By Leah S. Dunaief

Leah Dunaief

It’s no secret that we are living in chaotic times. The pandemic has changed all our routines and we certainly didn’t need a tropical storm with its accompanying power loss to further churn our existence. But Mother Nature gave us no choice. There we were, in the summer heat and in the dark with no phones, no TV and no internet. On top of that, it was Tuesday afternoon, the height of our production week at the office, and we had newspapers to get to the printer and the latest news for our website and our social media to publish.

But how?

We went home Tuesday night, hoping when we returned there would be electricity. The main event that lasted less than two hours gave us little rain, but high winds, and many days of downed trees intertwined with lots of electric lines to remember Isaias by. It seemed like every other local road was blocked.

While Wednesday morning was clear and beautiful, we were in a frenzy at the office. Normally our six papers leave us in turn via email to meet our press time at the printer, but that surely wasn’t happening. We needed power, and we needed the internet. We also needed at least eight more hours of in-house work by our pandemic-shrunken skeletal crew before we could even get to the printer.

I kept reminding myself, at least we we’re all healthy. And the extreme heat had somewhat abated so that we could keep our windows and doors open. Staff poured in and we threw out various suggestions for how to deal with this crisis that had snuck up on us. Well, it almost snuck up except for one staffer who had asked us on Monday how we were going to deal with the coming hurricane. “What hurricane?” I had responded cheerfully. “It’s only going to be a tropical storm!” Dubious, she returned to her desk, knowing how Cassandra must have felt during the Trojan War. Next time I will listen to her.

After we had parsed all the ideas for how to proceed, the one that made the most sense was to get a generator. There then began a furious round of phone calls on our juice-deprived cellphones to try and find one. Good luck! We tried from Hauppauge to Sag Harbor. There was none to be had.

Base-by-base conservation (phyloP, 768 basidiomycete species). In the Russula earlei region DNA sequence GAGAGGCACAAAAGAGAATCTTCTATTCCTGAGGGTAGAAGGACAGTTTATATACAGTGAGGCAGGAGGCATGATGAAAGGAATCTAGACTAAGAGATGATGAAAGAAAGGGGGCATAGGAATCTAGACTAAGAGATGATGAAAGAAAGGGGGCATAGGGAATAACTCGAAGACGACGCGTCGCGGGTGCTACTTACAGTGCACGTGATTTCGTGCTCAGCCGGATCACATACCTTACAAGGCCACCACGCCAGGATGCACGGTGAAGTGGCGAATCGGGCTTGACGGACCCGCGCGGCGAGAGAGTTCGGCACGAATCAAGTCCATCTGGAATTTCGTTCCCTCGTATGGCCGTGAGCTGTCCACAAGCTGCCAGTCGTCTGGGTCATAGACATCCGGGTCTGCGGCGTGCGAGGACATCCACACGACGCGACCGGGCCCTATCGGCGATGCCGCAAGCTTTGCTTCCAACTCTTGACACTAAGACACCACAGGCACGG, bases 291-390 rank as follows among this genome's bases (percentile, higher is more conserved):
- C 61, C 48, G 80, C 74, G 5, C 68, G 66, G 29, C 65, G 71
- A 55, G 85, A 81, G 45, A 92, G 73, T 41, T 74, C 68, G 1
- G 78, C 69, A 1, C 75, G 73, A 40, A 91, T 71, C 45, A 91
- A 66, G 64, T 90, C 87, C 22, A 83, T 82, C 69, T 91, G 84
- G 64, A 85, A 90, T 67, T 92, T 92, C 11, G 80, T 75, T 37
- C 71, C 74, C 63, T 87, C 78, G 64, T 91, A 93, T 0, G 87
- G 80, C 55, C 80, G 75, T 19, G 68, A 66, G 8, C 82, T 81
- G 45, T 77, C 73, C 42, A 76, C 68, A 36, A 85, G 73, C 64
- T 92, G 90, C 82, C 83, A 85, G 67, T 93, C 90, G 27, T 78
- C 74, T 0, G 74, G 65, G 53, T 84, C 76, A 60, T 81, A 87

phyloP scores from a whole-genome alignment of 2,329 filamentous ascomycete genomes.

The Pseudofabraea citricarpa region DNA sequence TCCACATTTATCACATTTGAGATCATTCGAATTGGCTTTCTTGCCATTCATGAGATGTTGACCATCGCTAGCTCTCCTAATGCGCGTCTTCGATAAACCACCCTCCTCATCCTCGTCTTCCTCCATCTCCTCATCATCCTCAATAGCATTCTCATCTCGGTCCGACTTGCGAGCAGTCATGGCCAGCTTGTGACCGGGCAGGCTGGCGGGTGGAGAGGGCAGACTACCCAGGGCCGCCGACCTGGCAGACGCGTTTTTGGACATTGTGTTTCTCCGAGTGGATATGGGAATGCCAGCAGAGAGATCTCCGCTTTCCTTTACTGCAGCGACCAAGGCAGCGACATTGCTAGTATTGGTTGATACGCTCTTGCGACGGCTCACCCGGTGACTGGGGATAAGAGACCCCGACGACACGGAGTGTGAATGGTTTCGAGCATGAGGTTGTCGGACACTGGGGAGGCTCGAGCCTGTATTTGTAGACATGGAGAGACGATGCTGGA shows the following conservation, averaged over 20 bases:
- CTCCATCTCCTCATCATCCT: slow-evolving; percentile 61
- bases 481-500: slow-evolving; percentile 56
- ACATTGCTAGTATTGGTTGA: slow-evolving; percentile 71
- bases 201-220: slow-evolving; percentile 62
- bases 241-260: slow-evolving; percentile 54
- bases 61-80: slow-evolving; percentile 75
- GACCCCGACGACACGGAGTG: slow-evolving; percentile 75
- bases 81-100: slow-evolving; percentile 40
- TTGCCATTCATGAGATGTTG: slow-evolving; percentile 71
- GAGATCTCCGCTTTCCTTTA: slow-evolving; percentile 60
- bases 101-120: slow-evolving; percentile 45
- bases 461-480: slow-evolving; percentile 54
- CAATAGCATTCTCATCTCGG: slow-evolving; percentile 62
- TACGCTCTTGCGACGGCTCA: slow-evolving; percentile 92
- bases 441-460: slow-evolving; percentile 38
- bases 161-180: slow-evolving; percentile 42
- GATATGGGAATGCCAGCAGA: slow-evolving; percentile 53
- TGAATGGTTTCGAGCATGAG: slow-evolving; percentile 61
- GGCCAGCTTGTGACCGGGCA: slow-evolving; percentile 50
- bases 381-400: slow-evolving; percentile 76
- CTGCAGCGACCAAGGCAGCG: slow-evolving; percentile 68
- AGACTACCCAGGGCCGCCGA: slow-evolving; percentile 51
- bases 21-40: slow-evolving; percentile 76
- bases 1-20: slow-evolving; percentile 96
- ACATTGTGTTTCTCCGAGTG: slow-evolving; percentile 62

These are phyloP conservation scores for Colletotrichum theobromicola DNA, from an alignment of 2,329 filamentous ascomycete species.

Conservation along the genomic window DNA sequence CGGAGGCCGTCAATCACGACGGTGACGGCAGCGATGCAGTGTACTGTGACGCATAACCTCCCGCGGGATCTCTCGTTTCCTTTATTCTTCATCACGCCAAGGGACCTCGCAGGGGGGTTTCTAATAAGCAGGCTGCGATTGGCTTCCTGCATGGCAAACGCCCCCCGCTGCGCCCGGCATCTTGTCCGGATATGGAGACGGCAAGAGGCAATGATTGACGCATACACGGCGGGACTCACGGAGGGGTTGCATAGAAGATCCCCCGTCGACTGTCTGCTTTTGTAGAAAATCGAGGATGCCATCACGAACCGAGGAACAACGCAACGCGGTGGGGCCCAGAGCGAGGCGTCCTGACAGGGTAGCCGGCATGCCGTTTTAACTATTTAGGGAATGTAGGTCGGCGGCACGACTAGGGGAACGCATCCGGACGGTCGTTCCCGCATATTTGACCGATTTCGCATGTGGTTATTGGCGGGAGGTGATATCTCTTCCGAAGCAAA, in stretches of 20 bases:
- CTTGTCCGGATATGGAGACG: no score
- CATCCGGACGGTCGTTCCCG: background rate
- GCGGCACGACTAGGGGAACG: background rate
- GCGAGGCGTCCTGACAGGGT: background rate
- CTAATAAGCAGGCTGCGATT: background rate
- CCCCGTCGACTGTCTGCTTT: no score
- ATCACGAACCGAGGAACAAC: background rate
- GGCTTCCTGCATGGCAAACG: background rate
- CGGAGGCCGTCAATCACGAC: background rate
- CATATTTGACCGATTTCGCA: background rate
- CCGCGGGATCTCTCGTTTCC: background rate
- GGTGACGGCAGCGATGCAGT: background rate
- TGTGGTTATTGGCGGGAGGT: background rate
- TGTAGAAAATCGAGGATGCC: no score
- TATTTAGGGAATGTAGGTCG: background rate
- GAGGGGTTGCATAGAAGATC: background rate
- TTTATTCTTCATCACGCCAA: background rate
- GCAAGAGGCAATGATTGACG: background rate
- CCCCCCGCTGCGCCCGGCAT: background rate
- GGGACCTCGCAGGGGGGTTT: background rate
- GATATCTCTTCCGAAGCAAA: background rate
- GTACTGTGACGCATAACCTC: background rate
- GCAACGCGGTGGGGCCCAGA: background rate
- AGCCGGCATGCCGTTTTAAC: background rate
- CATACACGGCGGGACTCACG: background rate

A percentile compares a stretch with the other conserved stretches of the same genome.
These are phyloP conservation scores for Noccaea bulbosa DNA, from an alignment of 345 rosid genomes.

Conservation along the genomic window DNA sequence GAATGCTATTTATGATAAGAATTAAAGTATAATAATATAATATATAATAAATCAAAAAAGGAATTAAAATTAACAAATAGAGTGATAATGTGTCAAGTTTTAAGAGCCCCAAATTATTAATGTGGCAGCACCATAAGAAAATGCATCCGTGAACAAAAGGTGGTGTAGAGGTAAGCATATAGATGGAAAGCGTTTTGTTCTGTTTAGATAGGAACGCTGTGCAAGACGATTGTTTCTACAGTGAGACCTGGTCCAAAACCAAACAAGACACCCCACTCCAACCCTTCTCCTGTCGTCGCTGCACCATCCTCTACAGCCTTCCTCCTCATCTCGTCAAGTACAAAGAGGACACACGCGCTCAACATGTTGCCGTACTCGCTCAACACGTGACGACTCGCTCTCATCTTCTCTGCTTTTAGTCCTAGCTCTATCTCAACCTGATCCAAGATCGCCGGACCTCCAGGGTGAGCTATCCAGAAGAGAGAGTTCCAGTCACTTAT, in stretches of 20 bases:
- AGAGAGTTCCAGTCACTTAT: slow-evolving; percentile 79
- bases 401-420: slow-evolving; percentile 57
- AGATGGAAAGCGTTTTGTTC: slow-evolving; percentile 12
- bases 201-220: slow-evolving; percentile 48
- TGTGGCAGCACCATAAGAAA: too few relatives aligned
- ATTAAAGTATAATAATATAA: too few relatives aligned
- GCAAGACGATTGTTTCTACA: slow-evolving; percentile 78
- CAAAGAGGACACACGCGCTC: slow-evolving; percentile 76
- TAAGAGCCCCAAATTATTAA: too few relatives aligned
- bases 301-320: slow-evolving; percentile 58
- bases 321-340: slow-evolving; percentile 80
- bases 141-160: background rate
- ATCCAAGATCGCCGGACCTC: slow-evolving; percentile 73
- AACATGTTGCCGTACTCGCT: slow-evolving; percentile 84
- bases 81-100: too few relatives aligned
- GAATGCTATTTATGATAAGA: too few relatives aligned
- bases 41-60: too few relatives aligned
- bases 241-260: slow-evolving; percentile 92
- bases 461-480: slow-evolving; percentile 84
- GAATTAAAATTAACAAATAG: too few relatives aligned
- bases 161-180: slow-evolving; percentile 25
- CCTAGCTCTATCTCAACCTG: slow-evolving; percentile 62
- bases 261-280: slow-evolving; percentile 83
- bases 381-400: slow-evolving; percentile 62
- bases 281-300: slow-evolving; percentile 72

Just when all seemed lost, our sales director remembered an advertiser called appropriately, Generators R Us by North Country Electric, Corp. Desperately we called. Trish Restucci answered the phone and, in the midst of their frenzied day, sensed our great need and remembered they had a small, old one in a closet that just might work. Later her husband, Frank, arrived with it and a can of gasoline and worked tirelessly to get us going. Now the frantic search for extension cords began until we found one long enough to stretch from the generator outside to our server inside, with stops along the way for the various computers.

By the end of the day, we were hooked up and ready to go. And then the power came on.

We at least had the satisfaction of knowing that we had rescued ourselves and had not waited hoping to be rescued in time. Yes, we were able to reach the printer, who rearranged his tightly scheduled press time to fit us in on Thursday afternoon, and we were in readers’ mailboxes and on the newsstands by Friday.

It was a true miracle. It was also the result of extraordinary help. Our heartfelt thank you to our neighbor, Denis Lynch of Setauket Kitchen and Bath, Dolores Stafford and Mike Vincenti of Stafford Associates, the computer wizards, Astrid at Ace Hardware, the post offices, and our saintly printer, among others. It took a village.

It also took the extraordinary energy and creativity of our most loyal and professional news media staff at TBR: our production and art director and her assistant, the editors, the ad director, the circulation manager and her husband, our drivers, the classified director, the webmaster and our general manager. It is an honor to work with you. You are the best!

METRO photo

By Leah S. Dunaief

Leah Dunaief

What’s it like to be a grandparent?